Connecting Multiple Charge Controllers to one Battery Bank

As you probably already know, you can wire solar panels either in series or parallel.

If you change the wiring you can change the way voltage or current behaves:

  • In series, the current stays the same while the voltage adds up.
  • In parallel, the voltage stays the same while the current adds up.

Here are some reasons why you might want to add another charge controller:

  • You want to add more solar panels to your system.
  • You want to add a panel with a different specification than the one you already got.
  • You want to separate panels from each other because they receive shade at different times of the day. For example on a boat.

How do charge controllers interact with each other?

Charge controllers sense the internal resistance of a battery and send their current to the battery terminals based on the resistance of the battery. If the battery is at a low state of charge, the resistance will be low and the charge controller will charge in bulk mode.

If the resistance becomes higher, the charging current will decrease because the battery is almost full.

If two or more charge controllers charge the same battery, the battery will be charged quicker. The multiple charge controllers will not compete with each other because they all sense the same internal resistance of the battery. If charge controller A puts in 100Watts, charge controller B will also put in 100Watts.

When you program your charge controller you can add the cutoff voltage in the software. That means if your battery reaches a pre-defined voltage, it will stop charging. You can tell charge controller A to charge to 12 volts and charge controller B to charge to 12.8 volts. This is not needed but is good to know because one charge controller might stop charging if it reaches that point, and you will be wondering why that is. Also, if the wires of charge controller A are a bit longer, it might enter float mode earlier than charge controller B because of the voltage drop.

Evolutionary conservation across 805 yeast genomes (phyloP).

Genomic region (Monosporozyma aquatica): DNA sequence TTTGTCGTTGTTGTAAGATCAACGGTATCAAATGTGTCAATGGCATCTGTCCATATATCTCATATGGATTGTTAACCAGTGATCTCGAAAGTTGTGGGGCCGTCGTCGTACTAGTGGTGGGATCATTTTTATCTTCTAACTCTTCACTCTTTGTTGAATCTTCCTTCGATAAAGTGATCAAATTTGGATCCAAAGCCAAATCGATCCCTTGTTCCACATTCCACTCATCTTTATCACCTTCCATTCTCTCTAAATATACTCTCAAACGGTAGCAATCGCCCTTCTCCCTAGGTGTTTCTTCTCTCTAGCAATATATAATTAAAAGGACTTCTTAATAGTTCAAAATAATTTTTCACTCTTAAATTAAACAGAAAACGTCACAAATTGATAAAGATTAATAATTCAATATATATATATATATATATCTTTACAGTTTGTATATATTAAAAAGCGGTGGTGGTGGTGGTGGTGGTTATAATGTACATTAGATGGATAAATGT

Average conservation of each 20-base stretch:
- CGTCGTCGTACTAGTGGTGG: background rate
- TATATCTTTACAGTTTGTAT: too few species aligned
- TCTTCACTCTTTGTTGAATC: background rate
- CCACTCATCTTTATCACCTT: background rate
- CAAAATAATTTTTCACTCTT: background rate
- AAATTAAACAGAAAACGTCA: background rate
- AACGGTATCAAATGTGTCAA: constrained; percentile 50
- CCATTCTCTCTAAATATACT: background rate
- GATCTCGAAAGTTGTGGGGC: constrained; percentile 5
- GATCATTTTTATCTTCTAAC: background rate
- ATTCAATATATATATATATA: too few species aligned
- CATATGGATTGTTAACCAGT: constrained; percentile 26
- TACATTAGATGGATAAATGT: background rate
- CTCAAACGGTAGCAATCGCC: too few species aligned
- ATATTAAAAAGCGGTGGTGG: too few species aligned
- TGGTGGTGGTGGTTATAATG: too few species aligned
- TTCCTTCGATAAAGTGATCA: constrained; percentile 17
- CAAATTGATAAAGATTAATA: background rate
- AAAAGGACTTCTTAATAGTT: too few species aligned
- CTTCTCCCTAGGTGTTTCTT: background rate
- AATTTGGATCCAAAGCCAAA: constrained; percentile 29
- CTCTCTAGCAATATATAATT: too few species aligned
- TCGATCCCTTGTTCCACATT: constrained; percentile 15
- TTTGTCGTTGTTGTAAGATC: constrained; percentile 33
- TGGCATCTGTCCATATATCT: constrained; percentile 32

If the charging current becomes too high, the internal resistance of the battery will change because of the heat generated. The charge controllers will then reduce their power input to the battery.

Wiring two strings to two charge controllers

In this example, there are two strings or arrays of solar panels that go to every charge controller. This setup is ideal if you have multiple solar panels that do not have the same rating. Refer to the article about series and parallel wiring solar panels.

You can also use this kind of setup on a boat. If one charge controller is in the shade of a sail, but the other is in full sunshine, the sunny panel will still deliver its max power. The shaded panel will deliver reduced power. This is very similar to wiring your panels in parallel.

Two strings to multiple charge controllers and one battery
Two strings to multiple charge controllers and one battery

 

Synchronizing Multiple Charge Controllers

If you are using two or more charge controllers they do not need to be able to communicate with each other.

There might be a problem with flooded lead-acid batteries where they equalize every month. If you have multiple charge controllers attached to the battery bank they equalize more frequently, Which is not good for the battery. You need to turn off the equalizing function of the other charge controllers so you only have one charge controller performing the equalize function.